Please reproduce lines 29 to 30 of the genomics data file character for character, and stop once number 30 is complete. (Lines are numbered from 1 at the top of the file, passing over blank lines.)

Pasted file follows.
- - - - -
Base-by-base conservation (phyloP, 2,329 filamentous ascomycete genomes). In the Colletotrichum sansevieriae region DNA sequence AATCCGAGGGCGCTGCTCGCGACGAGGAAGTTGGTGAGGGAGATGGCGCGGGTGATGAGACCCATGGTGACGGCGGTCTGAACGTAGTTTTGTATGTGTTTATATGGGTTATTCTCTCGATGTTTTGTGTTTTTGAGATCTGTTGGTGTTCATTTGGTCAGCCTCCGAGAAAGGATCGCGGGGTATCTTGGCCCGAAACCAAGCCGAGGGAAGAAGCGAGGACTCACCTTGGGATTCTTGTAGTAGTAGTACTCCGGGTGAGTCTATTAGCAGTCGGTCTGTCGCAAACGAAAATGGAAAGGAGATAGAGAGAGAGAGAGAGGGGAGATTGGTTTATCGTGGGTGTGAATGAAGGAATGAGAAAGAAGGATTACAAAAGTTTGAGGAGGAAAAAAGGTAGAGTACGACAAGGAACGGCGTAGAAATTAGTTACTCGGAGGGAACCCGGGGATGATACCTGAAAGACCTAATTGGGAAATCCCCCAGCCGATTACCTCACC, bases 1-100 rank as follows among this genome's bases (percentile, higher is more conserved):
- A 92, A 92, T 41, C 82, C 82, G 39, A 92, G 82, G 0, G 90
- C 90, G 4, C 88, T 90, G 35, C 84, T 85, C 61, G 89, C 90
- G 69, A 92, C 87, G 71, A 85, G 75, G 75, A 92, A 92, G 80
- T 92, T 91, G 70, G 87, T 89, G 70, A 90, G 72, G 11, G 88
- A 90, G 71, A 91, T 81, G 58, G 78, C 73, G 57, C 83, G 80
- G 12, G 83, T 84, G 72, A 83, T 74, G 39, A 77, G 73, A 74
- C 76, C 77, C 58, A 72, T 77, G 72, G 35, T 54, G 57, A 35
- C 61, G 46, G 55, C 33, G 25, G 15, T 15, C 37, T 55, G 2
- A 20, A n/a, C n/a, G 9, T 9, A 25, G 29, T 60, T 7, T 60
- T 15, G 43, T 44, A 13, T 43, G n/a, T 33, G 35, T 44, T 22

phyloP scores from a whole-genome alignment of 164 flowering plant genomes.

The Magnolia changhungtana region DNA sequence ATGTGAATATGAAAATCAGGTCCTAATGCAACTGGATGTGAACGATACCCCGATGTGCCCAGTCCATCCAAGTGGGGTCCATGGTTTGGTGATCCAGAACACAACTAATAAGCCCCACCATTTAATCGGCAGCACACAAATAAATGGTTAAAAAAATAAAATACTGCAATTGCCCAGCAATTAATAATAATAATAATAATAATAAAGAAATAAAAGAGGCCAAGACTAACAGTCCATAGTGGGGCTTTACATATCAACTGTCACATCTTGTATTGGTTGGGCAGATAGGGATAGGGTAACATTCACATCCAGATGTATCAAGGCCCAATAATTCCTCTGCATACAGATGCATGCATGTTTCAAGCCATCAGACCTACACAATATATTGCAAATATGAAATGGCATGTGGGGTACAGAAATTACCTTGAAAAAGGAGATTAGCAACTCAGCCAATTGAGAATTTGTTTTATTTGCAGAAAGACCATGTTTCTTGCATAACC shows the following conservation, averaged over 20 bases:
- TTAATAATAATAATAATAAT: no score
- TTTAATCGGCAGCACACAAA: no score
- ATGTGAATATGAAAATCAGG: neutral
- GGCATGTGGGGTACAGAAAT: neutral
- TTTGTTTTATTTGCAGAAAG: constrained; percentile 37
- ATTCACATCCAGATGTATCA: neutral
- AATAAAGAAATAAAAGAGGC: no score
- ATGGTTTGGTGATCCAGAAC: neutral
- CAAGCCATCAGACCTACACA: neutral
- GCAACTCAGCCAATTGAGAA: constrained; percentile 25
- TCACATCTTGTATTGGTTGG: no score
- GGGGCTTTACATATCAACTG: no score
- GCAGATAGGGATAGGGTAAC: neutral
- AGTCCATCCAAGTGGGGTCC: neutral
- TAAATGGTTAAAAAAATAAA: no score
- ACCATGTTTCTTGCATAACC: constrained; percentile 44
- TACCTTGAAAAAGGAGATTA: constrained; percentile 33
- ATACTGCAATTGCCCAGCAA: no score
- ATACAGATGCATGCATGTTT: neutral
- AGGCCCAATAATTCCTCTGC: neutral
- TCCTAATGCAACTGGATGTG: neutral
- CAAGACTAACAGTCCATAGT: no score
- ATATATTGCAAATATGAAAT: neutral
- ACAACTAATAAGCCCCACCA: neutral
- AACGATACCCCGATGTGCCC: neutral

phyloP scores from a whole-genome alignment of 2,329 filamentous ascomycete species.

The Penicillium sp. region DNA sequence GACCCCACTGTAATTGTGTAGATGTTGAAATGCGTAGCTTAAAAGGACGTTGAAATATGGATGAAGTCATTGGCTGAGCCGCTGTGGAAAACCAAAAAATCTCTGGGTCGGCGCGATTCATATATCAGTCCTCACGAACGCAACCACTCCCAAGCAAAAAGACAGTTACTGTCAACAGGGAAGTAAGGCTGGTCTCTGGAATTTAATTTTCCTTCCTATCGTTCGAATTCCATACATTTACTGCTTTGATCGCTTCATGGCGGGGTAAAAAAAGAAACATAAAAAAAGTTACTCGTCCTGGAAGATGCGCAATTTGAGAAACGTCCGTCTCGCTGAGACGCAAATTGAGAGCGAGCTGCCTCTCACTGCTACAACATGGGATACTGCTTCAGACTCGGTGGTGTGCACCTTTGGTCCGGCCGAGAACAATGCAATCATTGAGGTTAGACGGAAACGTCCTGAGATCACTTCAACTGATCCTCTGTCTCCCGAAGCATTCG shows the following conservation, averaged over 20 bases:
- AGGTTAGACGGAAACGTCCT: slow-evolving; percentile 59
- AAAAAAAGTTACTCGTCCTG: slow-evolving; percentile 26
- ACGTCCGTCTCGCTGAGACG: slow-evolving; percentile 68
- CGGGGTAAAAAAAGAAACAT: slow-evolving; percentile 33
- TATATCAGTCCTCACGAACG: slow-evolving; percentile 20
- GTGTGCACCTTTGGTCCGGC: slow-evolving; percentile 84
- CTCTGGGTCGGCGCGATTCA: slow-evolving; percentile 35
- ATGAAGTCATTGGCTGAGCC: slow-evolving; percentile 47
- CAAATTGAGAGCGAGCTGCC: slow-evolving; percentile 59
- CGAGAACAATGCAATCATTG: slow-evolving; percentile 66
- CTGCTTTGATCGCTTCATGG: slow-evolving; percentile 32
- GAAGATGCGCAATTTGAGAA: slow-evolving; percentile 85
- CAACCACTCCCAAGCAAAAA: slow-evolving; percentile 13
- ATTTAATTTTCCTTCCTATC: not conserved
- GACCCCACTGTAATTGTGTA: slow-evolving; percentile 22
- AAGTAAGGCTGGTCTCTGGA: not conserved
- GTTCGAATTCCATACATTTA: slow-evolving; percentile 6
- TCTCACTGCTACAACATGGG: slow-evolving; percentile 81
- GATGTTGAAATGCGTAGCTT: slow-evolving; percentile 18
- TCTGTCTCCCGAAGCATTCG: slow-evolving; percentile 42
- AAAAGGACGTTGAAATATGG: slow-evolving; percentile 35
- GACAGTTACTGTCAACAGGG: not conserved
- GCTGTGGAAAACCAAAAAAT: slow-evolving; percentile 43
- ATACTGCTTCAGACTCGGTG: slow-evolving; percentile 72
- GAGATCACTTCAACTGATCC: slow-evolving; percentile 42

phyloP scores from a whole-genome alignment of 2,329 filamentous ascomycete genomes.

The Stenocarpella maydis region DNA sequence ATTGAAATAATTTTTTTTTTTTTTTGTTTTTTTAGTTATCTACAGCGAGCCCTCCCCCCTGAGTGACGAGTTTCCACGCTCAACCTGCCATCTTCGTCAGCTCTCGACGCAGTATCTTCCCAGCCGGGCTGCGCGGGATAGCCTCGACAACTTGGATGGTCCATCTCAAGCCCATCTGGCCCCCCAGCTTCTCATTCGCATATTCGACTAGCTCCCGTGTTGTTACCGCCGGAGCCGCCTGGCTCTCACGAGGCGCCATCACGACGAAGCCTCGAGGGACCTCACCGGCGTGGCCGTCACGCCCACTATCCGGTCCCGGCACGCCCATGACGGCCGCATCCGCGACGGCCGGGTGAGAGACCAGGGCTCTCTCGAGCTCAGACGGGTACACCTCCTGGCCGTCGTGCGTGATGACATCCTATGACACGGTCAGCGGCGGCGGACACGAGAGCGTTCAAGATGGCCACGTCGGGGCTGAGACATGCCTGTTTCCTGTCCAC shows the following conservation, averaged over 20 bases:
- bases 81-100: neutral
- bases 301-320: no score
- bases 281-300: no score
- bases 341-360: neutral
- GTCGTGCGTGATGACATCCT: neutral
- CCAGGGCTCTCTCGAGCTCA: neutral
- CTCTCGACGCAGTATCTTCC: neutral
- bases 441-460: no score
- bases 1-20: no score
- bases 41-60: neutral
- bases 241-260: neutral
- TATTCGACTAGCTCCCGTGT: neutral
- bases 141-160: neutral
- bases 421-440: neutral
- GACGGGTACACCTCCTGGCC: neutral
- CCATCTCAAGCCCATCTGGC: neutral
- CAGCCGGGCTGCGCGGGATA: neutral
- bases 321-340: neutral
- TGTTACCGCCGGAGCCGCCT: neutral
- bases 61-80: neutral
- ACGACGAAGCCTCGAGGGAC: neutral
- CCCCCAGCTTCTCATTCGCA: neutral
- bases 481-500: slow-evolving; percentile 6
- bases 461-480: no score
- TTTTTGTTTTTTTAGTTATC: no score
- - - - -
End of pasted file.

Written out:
- ACCATGTTTCTTGCATAACC: constrained; percentile 44
- TACCTTGAAAAAGGAGATTA: constrained; percentile 33